But it's a tough road. Along the way, you will discover that some of your actions will be misinterpreted by others, that you will accidentally aggress against another gang, and you will have to deal with that. Also, you will suffer setbacks of arrests on orders you needed to succeed, frustrations from being chased away from completing an order which should have worked, and the agony of seeing some of your best men being picked off in a total surprise attack from some overambitious gang lord.

I am certainly not telling you all this to discourage you from playing the game. There are several good things that can happen. As you experiment with different orders, you will discover some that will succeed beyond your wildest dreams. You will find along your border some strong gang that you write to quickly to save your own skin, and its leader will turn out to be the best and most powerful ally you will ever have. or you will make that dramatic move where you take the last block away from a struggling gang, wiping them off the face of the earth, and people all over will know and respect and fear YOU! Many good things can indeed happen during the course of the game. But we are being realistic in our approach and expectations of the game and need to point out that just as in real life itself, there are thorns among the roses, and sometimes they do cause you to bleed.

Success in IT'S A CRIME! is made up of a number of factors, but the main one is perseverance. A dozen strong turns, no matter how strategic, will not win a game for anyone. Those who win are those who stay in there for the duration, who don't quit when it gets tough, who don't give in when no one seems to answer their letters, who don't throw in the towel after some disastrous results or the computer messes up a turn and causes some unexpected mishaps. Winners never quit, and quitters never win, remember? If you are a novice player, or even if you've been here before, remember that this is a marathon, not a wind sprint.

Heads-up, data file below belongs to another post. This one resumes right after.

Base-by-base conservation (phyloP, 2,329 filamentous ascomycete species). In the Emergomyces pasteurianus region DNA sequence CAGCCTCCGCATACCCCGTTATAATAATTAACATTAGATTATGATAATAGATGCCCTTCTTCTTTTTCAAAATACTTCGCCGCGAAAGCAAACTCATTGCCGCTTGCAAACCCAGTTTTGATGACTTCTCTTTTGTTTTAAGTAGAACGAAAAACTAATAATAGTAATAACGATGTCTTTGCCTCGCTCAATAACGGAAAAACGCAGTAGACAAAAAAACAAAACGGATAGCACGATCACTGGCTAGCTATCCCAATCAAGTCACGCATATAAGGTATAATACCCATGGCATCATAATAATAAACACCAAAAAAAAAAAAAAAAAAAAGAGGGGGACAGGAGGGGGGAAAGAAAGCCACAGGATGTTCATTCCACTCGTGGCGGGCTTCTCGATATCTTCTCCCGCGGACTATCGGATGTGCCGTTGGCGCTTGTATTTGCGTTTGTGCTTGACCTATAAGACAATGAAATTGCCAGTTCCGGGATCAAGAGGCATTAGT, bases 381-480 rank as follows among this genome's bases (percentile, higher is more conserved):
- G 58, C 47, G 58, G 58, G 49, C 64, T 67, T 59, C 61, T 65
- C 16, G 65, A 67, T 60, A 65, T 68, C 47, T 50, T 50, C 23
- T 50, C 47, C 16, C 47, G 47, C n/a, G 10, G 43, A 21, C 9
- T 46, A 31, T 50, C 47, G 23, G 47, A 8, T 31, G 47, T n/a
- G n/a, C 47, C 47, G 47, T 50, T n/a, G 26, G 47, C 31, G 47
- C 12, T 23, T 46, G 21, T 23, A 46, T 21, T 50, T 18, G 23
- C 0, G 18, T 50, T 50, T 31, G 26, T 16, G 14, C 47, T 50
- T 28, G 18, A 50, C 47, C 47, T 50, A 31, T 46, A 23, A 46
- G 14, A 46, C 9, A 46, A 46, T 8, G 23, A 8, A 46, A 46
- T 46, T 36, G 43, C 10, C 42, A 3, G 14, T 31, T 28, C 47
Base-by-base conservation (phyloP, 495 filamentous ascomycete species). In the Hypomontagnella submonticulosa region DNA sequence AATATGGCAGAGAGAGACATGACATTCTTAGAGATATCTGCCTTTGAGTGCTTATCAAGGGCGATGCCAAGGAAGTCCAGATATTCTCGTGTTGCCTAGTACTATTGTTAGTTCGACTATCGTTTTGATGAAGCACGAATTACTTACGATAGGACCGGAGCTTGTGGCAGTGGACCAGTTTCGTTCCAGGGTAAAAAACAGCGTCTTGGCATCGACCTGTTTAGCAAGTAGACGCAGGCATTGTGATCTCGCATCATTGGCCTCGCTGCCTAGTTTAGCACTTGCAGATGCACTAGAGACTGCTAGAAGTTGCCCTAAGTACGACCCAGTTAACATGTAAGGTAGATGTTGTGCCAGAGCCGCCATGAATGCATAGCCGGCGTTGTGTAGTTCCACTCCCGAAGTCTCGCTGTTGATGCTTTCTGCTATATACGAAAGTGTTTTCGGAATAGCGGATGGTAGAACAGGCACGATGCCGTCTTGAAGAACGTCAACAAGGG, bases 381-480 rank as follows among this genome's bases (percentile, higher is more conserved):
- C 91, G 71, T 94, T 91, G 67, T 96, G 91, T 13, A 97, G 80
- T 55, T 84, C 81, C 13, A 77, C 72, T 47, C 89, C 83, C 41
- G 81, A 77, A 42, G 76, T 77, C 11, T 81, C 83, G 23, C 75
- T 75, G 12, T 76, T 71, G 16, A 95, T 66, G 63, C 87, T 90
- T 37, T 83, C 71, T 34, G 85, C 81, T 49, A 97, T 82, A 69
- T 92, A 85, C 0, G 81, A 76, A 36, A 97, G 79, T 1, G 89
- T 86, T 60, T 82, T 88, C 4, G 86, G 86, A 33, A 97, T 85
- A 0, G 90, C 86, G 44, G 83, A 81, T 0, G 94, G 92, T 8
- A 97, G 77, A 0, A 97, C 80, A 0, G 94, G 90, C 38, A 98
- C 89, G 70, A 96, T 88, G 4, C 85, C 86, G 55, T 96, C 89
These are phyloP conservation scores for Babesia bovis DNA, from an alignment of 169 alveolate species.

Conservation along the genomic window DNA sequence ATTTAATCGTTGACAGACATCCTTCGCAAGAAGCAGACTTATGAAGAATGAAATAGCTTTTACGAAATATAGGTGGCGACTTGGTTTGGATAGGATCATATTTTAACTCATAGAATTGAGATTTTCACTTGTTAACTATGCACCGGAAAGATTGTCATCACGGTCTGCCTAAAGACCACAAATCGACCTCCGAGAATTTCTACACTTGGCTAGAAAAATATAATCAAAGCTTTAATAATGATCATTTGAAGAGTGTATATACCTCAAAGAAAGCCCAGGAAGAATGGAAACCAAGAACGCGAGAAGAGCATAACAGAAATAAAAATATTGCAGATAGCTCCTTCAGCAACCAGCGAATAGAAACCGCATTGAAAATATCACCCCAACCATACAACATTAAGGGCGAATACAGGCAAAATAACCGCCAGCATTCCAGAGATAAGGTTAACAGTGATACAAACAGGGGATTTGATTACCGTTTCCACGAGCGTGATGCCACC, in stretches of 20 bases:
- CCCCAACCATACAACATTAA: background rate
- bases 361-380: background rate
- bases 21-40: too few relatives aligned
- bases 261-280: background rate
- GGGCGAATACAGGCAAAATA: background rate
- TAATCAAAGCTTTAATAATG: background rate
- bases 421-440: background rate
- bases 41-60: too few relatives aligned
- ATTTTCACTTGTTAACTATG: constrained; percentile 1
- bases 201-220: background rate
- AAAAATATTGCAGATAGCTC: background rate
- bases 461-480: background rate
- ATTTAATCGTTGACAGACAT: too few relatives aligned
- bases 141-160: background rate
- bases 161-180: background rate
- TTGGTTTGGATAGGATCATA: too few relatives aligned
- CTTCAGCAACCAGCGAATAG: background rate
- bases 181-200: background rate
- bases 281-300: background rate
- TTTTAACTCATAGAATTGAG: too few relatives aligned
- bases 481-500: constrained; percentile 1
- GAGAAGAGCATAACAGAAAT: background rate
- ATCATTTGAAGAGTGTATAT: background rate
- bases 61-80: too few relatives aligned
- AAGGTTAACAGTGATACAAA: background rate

There are several goals you can set for yourself in IT'S A CRIME! The most obvious one is to win the game as the Godfather. But with over 400 others vying against you, that's not always a very realistic goal. There are other ways to be successful which are also recognised publicly and have their own sense of satisfaction. Just making Boss is an accomplishment in itself. You may also want to acquire as much money as you can, and be ranked among the city leaders in wealth. [I found that goal particularly satisfying in game 40, breaking the previous record for wealth for a gang, going over $100,000 by turn 20!] If you just missed qualifying for Boss, chances are that you are one of the Toughest gangs in the city, certainly in your area, and you now become one of the leaders in the streets, where the real battle is fought. You can also try to climb to the top of the lists noted each turn on the results sheet: Notoriety, Sickest and Highest Income. Or, if your diplomatic skills are above average, you can work to put together an alliance of local gangs early in the game, and build a fortress of strength around which you will help all those gangs involved to grow to an even greater strength.